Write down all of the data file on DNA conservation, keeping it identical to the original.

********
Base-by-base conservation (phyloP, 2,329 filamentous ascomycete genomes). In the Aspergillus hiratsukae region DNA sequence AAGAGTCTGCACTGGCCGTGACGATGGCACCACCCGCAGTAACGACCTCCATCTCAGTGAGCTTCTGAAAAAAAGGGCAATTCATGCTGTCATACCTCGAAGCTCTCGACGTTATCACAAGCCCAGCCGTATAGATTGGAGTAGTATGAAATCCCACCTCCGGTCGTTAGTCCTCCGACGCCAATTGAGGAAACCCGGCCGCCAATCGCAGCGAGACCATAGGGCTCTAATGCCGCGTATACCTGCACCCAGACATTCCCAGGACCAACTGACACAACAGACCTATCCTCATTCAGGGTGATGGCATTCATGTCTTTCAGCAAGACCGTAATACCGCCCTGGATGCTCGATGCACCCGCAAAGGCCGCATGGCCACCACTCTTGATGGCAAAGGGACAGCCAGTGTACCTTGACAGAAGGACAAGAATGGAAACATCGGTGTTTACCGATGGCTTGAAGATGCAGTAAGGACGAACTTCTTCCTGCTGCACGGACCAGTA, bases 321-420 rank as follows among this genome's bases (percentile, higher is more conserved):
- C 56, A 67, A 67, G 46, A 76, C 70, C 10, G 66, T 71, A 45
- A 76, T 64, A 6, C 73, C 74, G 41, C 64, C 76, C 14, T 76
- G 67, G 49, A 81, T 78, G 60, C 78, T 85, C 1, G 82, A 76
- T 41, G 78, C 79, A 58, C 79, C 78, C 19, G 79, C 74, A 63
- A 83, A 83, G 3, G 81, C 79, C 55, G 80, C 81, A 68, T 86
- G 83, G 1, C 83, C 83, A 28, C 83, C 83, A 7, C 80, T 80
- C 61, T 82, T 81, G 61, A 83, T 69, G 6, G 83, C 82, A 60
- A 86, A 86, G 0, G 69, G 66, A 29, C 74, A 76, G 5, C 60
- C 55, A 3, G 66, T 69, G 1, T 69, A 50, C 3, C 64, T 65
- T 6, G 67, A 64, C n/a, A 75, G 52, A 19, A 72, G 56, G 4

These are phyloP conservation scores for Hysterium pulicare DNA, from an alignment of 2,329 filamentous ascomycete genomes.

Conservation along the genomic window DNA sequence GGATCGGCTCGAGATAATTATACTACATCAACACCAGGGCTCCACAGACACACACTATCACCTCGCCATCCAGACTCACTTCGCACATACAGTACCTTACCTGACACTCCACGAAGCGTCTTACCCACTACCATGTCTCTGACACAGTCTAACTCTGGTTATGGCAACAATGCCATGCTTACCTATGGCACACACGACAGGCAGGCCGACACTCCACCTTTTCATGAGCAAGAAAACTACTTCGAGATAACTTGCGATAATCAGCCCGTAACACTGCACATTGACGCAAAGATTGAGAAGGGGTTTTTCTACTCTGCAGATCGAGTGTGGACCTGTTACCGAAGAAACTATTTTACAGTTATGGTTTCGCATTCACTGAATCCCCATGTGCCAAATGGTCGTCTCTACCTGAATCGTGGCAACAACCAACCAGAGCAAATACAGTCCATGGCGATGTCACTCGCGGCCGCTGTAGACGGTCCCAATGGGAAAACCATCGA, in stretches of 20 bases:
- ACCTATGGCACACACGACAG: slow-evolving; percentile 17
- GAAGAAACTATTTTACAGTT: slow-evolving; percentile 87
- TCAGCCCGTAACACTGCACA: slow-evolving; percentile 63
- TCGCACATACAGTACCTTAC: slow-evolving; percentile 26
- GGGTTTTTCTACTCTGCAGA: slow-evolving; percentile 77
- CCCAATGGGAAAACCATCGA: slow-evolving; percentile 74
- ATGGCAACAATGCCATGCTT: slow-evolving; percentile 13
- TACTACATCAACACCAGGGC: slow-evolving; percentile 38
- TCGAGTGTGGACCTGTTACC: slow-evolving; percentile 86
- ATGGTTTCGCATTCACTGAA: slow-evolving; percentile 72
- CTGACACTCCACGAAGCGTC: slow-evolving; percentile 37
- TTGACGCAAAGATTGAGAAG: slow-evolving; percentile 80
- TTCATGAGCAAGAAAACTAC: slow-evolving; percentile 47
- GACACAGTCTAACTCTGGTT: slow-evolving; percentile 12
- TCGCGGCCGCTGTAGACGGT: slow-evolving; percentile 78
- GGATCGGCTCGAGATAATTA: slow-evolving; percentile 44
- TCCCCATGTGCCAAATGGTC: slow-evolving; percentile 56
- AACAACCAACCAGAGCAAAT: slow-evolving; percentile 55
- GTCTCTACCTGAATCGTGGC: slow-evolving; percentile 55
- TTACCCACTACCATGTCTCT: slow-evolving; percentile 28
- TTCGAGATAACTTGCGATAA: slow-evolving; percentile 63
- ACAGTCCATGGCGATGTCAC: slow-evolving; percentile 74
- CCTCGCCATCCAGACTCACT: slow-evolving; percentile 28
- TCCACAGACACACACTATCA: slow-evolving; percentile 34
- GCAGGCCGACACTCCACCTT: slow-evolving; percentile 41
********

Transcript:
Base-by-base conservation (phyloP, 2,329 filamentous ascomycete genomes). In the Aspergillus hiratsukae region DNA sequence AAGAGTCTGCACTGGCCGTGACGATGGCACCACCCGCAGTAACGACCTCCATCTCAGTGAGCTTCTGAAAAAAAGGGCAATTCATGCTGTCATACCTCGAAGCTCTCGACGTTATCACAAGCCCAGCCGTATAGATTGGAGTAGTATGAAATCCCACCTCCGGTCGTTAGTCCTCCGACGCCAATTGAGGAAACCCGGCCGCCAATCGCAGCGAGACCATAGGGCTCTAATGCCGCGTATACCTGCACCCAGACATTCCCAGGACCAACTGACACAACAGACCTATCCTCATTCAGGGTGATGGCATTCATGTCTTTCAGCAAGACCGTAATACCGCCCTGGATGCTCGATGCACCCGCAAAGGCCGCATGGCCACCACTCTTGATGGCAAAGGGACAGCCAGTGTACCTTGACAGAAGGACAAGAATGGAAACATCGGTGTTTACCGATGGCTTGAAGATGCAGTAAGGACGAACTTCTTCCTGCTGCACGGACCAGTA, bases 321-420 rank as follows among this genome's bases (percentile, higher is more conserved):
- C 56, A 67, A 67, G 46, A 76, C 70, C 10, G 66, T 71, A 45
- A 76, T 64, A 6, C 73, C 74, G 41, C 64, C 76, C 14, T 76
- G 67, G 49, A 81, T 78, G 60, C 78, T 85, C 1, G 82, A 76
- T 41, G 78, C 79, A 58, C 79, C 78, C 19, G 79, C 74, A 63
- A 83, A 83, G 3, G 81, C 79, C 55, G 80, C 81, A 68, T 86
- G 83, G 1, C 83, C 83, A 28, C 83, C 83, A 7, C 80, T 80
- C 61, T 82, T 81, G 61, A 83, T 69, G 6, G 83, C 82, A 60
- A 86, A 86, G 0, G 69, G 66, A 29, C 74, A 76, G 5, C 60
- C 55, A 3, G 66, T 69, G 1, T 69, A 50, C 3, C 64, T 65
- T 6, G 67, A 64, C n/a, A 75, G 52, A 19, A 72, G 56, G 4

These are phyloP conservation scores for Hysterium pulicare DNA, from an alignment of 2,329 filamentous ascomycete genomes.

Conservation along the genomic window DNA sequence GGATCGGCTCGAGATAATTATACTACATCAACACCAGGGCTCCACAGACACACACTATCACCTCGCCATCCAGACTCACTTCGCACATACAGTACCTTACCTGACACTCCACGAAGCGTCTTACCCACTACCATGTCTCTGACACAGTCTAACTCTGGTTATGGCAACAATGCCATGCTTACCTATGGCACACACGACAGGCAGGCCGACACTCCACCTTTTCATGAGCAAGAAAACTACTTCGAGATAACTTGCGATAATCAGCCCGTAACACTGCACATTGACGCAAAGATTGAGAAGGGGTTTTTCTACTCTGCAGATCGAGTGTGGACCTGTTACCGAAGAAACTATTTTACAGTTATGGTTTCGCATTCACTGAATCCCCATGTGCCAAATGGTCGTCTCTACCTGAATCGTGGCAACAACCAACCAGAGCAAATACAGTCCATGGCGATGTCACTCGCGGCCGCTGTAGACGGTCCCAATGGGAAAACCATCGA, in stretches of 20 bases:
- ACCTATGGCACACACGACAG: slow-evolving; percentile 17
- GAAGAAACTATTTTACAGTT: slow-evolving; percentile 87
- TCAGCCCGTAACACTGCACA: slow-evolving; percentile 63
- TCGCACATACAGTACCTTAC: slow-evolving; percentile 26
- GGGTTTTTCTACTCTGCAGA: slow-evolving; percentile 77
- CCCAATGGGAAAACCATCGA: slow-evolving; percentile 74
- ATGGCAACAATGCCATGCTT: slow-evolving; percentile 13
- TACTACATCAACACCAGGGC: slow-evolving; percentile 38
- TCGAGTGTGGACCTGTTACC: slow-evolving; percentile 86
- ATGGTTTCGCATTCACTGAA: slow-evolving; percentile 72
- CTGACACTCCACGAAGCGTC: slow-evolving; percentile 37
- TTGACGCAAAGATTGAGAAG: slow-evolving; percentile 80
- TTCATGAGCAAGAAAACTAC: slow-evolving; percentile 47
- GACACAGTCTAACTCTGGTT: slow-evolving; percentile 12
- TCGCGGCCGCTGTAGACGGT: slow-evolving; percentile 78
- GGATCGGCTCGAGATAATTA: slow-evolving; percentile 44
- TCCCCATGTGCCAAATGGTC: slow-evolving; percentile 56
- AACAACCAACCAGAGCAAAT: slow-evolving; percentile 55
- GTCTCTACCTGAATCGTGGC: slow-evolving; percentile 55
- TTACCCACTACCATGTCTCT: slow-evolving; percentile 28
- TTCGAGATAACTTGCGATAA: slow-evolving; percentile 63
- ACAGTCCATGGCGATGTCAC: slow-evolving; percentile 74
- CCTCGCCATCCAGACTCACT: slow-evolving; percentile 28
- TCCACAGACACACACTATCA: slow-evolving; percentile 34
- GCAGGCCGACACTCCACCTT: slow-evolving; percentile 41